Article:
If the definition of insanity is doing the same thing over and over again and expecting a different result, what was this – other than just another whirlwind Liverpool win? Unai Emery at least tried something new in Arsenal’s latest trip to Anfield by actually looking to contain the European champions, only to suffer the same sort of humiliation as ever: a 3-1 that often felt like another 5-1.
The club have now conceded 25 goals in their last seven visits here, as if they are suffering some sort of karmic payback for their greatest ever night here in 1989.
These are certainly numbers – and some performances – that could drive coaching staff to insanity. There will be other descriptions of some of David Luiz’s decisions. That was something else that just doesn’t change, just as Liverpool keep winning, to maintain their 100% start.
It’s not quite been a 100 per cent start for David Luiz.
Anyone that believes he can be the centre-half Arsenal so badly need – at least in a two – certainly needs to re-assess their thinking. Mohamed Salah, who scored twice, seemed to scramble the Brazilian’s brain. Albeit more belatedly than usual.
There was at least one difference to this defeat, that Arsenal can maybe see as some kind of meagre progress. They were still at least in the game at half-time, something that very much hadn’t been the case on most of their last few visits here, when Liverpool have usually blitzed them with so many goals by the 20th minute. That was because Emery did at least try something seemingly novel to his club at Anfield: defending. And not just defending, but ultra-defending, as they often had eight men around the box in what the coaching manuals would describe as the lowest of low blocks.
Rather than that keeping Liverpool out, though, it really just served to keep them at bay that bit longer. There was still an inevitability about the European champions scoring, such was the typical intensity of their play; such was the basic nature of Arsenal’s negative approach.
As early as a fourth-minute goal kick, Liverpool already had four players in Bernd Leno’s box, ready to hunt the ball down. Talk about hunger. Arsenal were never going to be able to live with it, and there were many times when those eight men around Leno really just resembled pinball flippers, for Liverpool to pound the ball off.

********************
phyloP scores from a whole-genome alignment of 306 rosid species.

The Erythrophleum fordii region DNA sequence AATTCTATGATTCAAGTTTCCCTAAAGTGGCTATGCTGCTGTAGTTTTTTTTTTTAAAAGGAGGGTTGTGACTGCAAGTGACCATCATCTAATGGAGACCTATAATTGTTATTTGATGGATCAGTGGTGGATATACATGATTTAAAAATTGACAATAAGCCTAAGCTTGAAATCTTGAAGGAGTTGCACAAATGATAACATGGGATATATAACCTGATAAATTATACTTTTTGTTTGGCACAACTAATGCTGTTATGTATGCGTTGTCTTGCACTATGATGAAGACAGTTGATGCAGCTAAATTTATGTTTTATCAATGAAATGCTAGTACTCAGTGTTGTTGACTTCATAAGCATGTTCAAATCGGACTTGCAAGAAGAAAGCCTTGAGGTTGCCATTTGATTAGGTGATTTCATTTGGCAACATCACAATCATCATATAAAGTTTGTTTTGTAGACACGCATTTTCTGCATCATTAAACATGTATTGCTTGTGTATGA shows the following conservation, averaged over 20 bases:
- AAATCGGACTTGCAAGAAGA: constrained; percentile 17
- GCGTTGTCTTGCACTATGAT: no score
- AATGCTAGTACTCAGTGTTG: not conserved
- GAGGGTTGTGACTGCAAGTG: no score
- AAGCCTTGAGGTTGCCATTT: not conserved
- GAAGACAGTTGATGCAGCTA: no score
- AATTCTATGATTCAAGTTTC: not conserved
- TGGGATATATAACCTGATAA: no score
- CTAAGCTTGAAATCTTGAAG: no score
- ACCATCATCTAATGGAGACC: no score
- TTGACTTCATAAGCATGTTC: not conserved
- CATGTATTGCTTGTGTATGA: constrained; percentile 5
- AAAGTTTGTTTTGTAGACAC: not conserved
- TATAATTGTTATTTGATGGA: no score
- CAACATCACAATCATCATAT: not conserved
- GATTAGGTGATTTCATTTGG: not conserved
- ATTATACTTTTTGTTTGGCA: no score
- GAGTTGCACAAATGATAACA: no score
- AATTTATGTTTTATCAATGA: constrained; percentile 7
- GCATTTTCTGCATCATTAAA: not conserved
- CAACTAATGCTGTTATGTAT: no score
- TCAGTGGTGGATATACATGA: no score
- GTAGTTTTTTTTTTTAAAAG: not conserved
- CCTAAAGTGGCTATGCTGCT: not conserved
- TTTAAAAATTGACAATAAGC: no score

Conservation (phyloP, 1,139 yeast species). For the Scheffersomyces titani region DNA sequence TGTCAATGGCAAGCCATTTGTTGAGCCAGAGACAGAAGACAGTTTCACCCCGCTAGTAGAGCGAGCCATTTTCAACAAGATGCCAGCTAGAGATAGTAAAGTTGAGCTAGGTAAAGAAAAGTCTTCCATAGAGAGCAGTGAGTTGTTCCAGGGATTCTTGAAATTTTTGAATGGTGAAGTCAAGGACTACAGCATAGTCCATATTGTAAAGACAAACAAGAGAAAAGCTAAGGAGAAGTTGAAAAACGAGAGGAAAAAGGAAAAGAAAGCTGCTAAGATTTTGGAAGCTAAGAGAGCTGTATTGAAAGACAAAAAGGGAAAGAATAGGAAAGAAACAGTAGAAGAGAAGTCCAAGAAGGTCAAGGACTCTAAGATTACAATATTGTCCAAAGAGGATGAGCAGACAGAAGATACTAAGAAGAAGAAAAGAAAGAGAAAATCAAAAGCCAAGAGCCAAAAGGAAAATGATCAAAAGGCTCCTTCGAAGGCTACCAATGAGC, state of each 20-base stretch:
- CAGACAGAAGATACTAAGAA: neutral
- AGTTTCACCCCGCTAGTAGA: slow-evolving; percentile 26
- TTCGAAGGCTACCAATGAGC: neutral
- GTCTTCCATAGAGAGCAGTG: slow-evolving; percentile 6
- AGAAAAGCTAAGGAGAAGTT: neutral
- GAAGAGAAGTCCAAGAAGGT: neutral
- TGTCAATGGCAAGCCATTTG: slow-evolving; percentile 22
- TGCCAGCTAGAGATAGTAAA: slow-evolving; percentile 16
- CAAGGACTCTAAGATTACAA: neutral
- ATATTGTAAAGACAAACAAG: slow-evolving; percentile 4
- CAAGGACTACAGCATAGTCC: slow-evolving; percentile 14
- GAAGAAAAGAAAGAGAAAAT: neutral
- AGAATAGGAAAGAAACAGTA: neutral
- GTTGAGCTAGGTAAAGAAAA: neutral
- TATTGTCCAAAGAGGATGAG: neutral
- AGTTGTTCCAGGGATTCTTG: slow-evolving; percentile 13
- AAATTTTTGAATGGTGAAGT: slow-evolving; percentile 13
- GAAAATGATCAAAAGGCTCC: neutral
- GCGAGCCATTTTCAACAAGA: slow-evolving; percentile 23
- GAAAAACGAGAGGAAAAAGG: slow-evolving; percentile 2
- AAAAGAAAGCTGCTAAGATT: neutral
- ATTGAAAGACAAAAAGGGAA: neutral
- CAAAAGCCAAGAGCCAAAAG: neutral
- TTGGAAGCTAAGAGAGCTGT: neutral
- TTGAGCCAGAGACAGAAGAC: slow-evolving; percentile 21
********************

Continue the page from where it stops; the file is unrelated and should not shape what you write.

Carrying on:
A goal was a matter of time, even if it didn’t come as quickly as usual.
And there was a similar inevitability to the source of it, even if that was more from a narrative sense.
David Luiz had been specifically signed to take command of that central defensive area, but could barely take his man as Joel Matip was left with the freedom of the box to head in the opener. And, really, the winner – even if it just happened to be much later than usual in this fixture.
The pattern had now been set. The game had been set.
Arsenal were going to have to open out, and that just meant Liverpool were going to close out the game.
It was all vintage stuff in that way, and especially from David Luiz. He of course had the kind of brainfreeze that has characterised a sometime brilliant career, making it so blatant he was grabbing Salah’s shirt for that penalty.
If there was almost an element of slow-motion farce to that, that couldn’t be said for the third goal. Salah just zipped past the same player, to surge through and sweep the ball into the corner.
David Luiz, already on a booking for the penalty, could literally only stand aside and watch as the Liverpool star scored.
We’ve seen that before between these teams.
Arsenal did at least ensure it wasn’t a fourth defeat in seven by three goals or more, as substitute Lucas Torreira scored late on. It still didn’t feel that much less deflating, or like it minimised the sense of a vast difference between these teams.
That is why there is entire sane logic to the repetitiveness of this fixture: Liverpool remain a much better team, with a much better idea of themselves, and how they want to play.
Emery still has so much work to do.
One team is so much closer to their manager’s idea of perfection, which is why only one still has a perfect record.